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Jim, the problem with the test light is that it won't check for current...just voltage. Even if the resistance is very high in the S wire, the light will still illuminate, but nothing will happen at the solenoid because the current isn't available. I usually find that every time I replace the complete S wire from the switch to the solenoid, no heat shields, trick starters, or remote solenoids are needed for easy starting. It's simply a matter of 45-50 year old wiring building a lot of internal resistance and preventing current flow. That's why jumping the S and Bat terminals at the solenoid itself is a great way to determine if it's an S wire problem, battery wire or battery problem, or solenoid issue. I'm stating this because I've run into this a lot on these cars, and it always seems to be that pesky S wire.

OK, I can agree with that. If corrosion or something of that nature affected the wire then there would be voltage flow, but not the needed current flow -there would be resistance. I have used an Ohm meter on occasion and again, been a while in using one, recall this would show the current flow (voltage) or drop in current flow? I hate electrical/wiring problems. HaHaHa.
 

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Great suggestions on the wiring, but that's not the whole picture. Remember that inside the end cap of the solonoid is the copper post which contacts a copper disk. The contact point of these two items becomes a source of high resistance due to the repeated arcing over time. This can be remedied as a free fix by taking it apart and removing and rotating the post 180 degrees and flipping the copper disk over. This gives two new, clean contact surfaces.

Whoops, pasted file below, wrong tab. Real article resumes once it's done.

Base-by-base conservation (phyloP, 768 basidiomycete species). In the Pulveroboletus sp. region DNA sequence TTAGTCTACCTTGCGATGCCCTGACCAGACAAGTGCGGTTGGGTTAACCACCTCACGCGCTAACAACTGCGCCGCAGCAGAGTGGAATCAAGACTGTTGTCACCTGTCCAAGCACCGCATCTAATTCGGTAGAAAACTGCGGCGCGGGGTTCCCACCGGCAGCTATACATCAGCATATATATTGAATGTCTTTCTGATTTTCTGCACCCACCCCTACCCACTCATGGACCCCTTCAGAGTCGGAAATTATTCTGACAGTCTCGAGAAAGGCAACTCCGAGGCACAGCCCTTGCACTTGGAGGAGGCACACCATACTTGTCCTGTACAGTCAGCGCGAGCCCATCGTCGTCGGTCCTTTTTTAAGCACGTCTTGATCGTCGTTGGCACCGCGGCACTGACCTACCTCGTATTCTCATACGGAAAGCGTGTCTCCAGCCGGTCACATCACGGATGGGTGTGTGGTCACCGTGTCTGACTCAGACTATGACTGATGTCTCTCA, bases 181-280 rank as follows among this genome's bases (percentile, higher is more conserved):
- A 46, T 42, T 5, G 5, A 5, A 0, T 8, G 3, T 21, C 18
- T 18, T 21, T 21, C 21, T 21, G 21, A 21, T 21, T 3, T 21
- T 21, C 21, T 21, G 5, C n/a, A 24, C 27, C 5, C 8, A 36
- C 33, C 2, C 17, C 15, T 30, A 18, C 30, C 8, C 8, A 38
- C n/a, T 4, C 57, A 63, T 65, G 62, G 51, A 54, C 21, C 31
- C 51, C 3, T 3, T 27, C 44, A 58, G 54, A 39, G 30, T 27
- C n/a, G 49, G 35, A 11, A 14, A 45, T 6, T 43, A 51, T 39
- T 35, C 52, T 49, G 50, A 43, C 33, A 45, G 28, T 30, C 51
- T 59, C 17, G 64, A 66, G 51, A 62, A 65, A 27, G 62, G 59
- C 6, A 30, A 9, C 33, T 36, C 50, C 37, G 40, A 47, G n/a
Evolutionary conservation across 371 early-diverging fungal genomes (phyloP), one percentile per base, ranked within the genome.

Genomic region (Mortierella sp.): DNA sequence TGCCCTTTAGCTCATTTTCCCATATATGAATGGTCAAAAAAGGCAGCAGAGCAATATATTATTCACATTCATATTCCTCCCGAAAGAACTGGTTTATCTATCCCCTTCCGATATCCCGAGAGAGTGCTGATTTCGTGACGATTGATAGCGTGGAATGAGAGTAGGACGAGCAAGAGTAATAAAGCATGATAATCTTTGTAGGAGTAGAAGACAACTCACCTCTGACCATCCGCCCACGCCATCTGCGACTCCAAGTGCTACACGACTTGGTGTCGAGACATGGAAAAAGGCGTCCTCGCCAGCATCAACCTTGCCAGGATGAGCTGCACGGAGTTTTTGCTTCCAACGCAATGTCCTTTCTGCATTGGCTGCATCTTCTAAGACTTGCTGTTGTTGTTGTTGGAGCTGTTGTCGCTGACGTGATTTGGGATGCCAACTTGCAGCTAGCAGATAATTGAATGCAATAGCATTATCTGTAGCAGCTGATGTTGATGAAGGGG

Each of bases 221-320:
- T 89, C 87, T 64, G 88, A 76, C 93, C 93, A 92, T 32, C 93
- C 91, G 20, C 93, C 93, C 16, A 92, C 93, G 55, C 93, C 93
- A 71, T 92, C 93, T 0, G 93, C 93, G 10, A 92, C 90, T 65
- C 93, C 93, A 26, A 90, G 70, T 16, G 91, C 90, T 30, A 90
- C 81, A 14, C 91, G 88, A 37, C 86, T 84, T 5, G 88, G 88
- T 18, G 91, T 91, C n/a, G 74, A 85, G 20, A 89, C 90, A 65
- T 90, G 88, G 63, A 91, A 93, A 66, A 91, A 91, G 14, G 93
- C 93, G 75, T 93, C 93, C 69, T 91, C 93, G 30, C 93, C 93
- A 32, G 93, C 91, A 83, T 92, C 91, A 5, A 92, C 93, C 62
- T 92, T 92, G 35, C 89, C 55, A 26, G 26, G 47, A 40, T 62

I've done this numerous times and saved myself and other alot of aggravation and $$ over the years.
 

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Great stuff. Jim, you need to use a real voltmeter/ammeter to check for voltage drop and current flow accurately. I've tested the resistance of a battery cable with an ohmmeter, it tested ok, but wouldn't carry current (amperage).....turned out, only 2 of the 18 or so strands of copper were actually intact. So it ohmed out ok, and lit the test light, but would NOT power up the starter motor. I too, HATE electrical problems. I am a mechanical/visual guy, not an electrical/theretical guy.